Jo’s Gallery on the “Avenue of Fashion” has painted an impressive picture of survival.

The “second generation African-American owned art gallery” has stood the test of a decline in business along the once bustling commercial district on Livernois, between Seven and Eight Mile in Detroit, an area frequented in the past by some of the city’s most prominent individuals.

“It was the ‘Avenue’ for the ‘Who’s Who’ to enjoy themselves,” said Mari Byrd of Clawson, who manages the gallery. “Then it was sort of a big drought. Businesses were coming in and out, and were not being able to sustain with all the challenges. It was very dark and gloomy — not very customer welcoming.”

Now, it’s like a rebirth, just like the downtown (Detroit) area,” she continued. “It’s like a fresh anointing on it. People are excited, and they feel the comeback. Motor City Match is very involved and reaching out to the area and the Avenue of Fashion to bring it back to the glory it once was. New businesses are popping up all the time.”

Joann Griffin opened Jo’s Gallery in 1980 inside her home in the historic Boston Edison area, located in the middle of Detroit. “At first, it was just a passion of hers to collect art. She had friends who also took interest, and she began selling out of her home,” explained Byrd. “Then it became so popular that, in 1991, she went into a commercial space in Greektown’s Trappers Alley, which is now the casino. She had a small art store, and she was there about five years, or so. She moved from Trapper’s Alley to the Avenue of Fashion district in 1996, where we reside today.”

How did Jo’s Gallery survive the prolonged drought that forced others along the “Avenue” to close their doors?

Byrd said, “Legend has it that Ms. Griffin was very involved in the community. She had some outstanding relationships with politicians and a lot of professionals in the downtown (Detroit) area, who fell in love with art and were very passionate about collecting art, and expanding their collection with various new and non-local artists. She also had a special relationship and rapport with artists, from local to international, and because of those relationships, she was able to stand the test of time of the transformation of the area.”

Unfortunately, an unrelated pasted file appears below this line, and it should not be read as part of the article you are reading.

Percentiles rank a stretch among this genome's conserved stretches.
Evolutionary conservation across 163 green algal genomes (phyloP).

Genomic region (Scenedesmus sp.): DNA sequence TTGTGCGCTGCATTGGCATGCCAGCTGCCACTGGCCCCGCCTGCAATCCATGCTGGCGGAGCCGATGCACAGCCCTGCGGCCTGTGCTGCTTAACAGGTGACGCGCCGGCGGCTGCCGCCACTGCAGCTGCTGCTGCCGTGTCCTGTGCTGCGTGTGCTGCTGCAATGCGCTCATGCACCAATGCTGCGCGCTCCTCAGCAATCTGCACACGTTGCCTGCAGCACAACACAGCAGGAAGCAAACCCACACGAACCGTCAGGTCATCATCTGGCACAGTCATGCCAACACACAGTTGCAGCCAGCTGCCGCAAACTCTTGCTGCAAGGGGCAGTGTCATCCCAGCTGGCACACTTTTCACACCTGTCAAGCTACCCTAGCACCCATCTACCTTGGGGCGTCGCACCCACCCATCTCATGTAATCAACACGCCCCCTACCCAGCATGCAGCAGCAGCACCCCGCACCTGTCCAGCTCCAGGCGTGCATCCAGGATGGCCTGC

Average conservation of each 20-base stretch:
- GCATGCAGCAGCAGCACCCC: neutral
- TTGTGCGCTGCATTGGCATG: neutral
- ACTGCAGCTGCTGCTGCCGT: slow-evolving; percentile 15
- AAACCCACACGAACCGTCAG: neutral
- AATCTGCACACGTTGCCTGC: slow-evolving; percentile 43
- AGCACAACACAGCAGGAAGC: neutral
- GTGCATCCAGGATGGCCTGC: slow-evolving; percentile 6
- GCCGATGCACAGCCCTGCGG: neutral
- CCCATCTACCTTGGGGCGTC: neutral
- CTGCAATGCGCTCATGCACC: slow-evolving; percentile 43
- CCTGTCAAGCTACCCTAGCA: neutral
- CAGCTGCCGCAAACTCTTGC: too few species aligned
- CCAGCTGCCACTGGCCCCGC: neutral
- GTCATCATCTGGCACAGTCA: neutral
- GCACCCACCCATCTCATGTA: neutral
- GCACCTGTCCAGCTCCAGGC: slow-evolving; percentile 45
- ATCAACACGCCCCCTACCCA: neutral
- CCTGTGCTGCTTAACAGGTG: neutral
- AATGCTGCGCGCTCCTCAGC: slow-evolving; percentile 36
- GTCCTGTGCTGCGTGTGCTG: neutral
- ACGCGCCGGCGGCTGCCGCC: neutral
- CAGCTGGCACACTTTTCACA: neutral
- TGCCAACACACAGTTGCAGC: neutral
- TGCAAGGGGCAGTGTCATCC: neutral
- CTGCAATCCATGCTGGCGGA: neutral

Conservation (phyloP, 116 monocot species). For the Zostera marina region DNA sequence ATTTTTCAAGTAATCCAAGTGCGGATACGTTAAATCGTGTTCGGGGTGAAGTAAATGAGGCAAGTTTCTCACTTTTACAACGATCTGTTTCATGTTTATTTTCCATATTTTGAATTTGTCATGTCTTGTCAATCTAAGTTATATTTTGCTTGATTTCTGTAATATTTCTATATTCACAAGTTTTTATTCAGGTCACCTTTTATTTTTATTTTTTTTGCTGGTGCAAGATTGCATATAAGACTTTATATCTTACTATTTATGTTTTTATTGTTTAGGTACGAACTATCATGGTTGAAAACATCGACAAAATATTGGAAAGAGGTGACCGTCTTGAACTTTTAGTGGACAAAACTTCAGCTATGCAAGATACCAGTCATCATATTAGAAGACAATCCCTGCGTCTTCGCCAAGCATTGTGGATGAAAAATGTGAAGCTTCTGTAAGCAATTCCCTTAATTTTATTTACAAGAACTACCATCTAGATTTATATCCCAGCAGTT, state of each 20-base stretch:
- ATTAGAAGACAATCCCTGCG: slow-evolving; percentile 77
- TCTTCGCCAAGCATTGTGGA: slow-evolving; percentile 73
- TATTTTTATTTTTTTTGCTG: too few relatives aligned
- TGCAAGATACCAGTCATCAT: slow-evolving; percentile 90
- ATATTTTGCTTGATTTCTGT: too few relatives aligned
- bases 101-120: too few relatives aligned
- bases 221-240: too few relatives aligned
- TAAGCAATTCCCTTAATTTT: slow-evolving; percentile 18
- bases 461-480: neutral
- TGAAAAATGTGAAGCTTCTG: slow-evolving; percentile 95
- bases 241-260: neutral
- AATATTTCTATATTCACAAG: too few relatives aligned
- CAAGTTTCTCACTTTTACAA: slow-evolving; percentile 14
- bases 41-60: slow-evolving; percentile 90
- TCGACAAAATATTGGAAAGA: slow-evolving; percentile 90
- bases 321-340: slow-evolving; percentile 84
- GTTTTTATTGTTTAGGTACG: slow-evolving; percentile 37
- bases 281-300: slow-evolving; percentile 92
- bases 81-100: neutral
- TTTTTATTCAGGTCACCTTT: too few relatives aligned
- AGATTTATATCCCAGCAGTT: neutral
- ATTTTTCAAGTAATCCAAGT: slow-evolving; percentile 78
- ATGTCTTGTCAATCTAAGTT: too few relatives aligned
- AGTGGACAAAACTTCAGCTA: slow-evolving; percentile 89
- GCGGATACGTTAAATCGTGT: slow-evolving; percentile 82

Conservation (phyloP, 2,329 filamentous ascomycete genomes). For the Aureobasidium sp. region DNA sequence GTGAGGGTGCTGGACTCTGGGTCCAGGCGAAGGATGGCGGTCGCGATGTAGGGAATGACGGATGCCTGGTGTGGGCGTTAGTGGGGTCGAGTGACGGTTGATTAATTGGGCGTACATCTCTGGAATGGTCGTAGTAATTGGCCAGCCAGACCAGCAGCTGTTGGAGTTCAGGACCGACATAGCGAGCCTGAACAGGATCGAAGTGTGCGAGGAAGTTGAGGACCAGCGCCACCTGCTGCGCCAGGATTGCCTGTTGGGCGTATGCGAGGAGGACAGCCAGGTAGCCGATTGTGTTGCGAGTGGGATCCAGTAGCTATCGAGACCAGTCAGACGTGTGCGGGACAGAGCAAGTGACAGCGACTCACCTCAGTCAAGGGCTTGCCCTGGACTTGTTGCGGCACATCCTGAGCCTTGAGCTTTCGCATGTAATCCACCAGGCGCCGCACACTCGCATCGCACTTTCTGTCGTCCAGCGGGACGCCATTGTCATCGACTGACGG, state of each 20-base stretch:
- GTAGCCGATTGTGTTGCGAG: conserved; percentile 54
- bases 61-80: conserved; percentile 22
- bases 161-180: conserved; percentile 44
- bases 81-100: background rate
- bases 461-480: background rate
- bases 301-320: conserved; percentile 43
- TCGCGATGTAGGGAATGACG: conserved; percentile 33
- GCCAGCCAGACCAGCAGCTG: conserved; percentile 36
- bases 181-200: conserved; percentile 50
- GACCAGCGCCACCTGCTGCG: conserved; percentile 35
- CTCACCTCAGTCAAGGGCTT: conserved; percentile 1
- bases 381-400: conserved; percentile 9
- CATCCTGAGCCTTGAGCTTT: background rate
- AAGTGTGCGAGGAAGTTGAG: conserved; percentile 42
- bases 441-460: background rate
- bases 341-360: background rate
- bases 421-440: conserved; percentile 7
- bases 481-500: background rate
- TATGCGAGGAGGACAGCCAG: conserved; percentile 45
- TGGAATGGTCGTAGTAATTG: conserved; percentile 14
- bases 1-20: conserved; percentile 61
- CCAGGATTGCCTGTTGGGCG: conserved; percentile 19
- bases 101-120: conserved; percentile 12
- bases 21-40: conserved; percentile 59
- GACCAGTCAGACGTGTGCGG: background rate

After Griffin died in 2012, her daughter, Garnette Archer, became the owner. “She works a day job for an automotive company, so it doesn’t lend her to be here as much as she would like,” stated Byrd, who was asked to help “run the gallery” in her absence.

The gallery sells art by local and national award-winning African-American artists. “We sell open edition prints, limited edition prints, and originals. ” Artists include William Tolliver, Lashun Beal, Willie Tolbert and Frank Morrison.

Byrd said customers are “passionate about placing a specific piece of art in their home, or place of business. It’s amazing to me how many men are interested in beautifying their home with art. They really take their time.” And, she finds many, both men and women, are “true collectors, who are interested in the authenticity of their art and the meaning behind it.”

Jo’s also sells handmade jewelry, figurines by Annie Lee and Thomas Blackshear, Ivory Coast masks and sculptures.

The gallery also does custom framing. “Last summer, we got a lot of Cuban art, because a lot of our customers went to Cuba and brought some amazing stuff in that were originals.”

Frames are created from natural wood moldings with “very elaborate” finishes, including gold leaf. Customers consult with master framer Paula Stephenson of Harper Woods, who said, “We provide custom framing at a really reasonable cost, and we put a lot of effort into helping people select art and framing that will work in their home or workplace. We also do restoration of art and framing.”

Detroit News Columnist Jocelynn Brown is a longtime Metro Detroit crafter. You can reach her at (313) 222-2150, or

Contact Jo’s Gallery (19376 Livernois, Detroit) at (313) 864-1401, or on Facebook. Email: mbyrd.josgallery@

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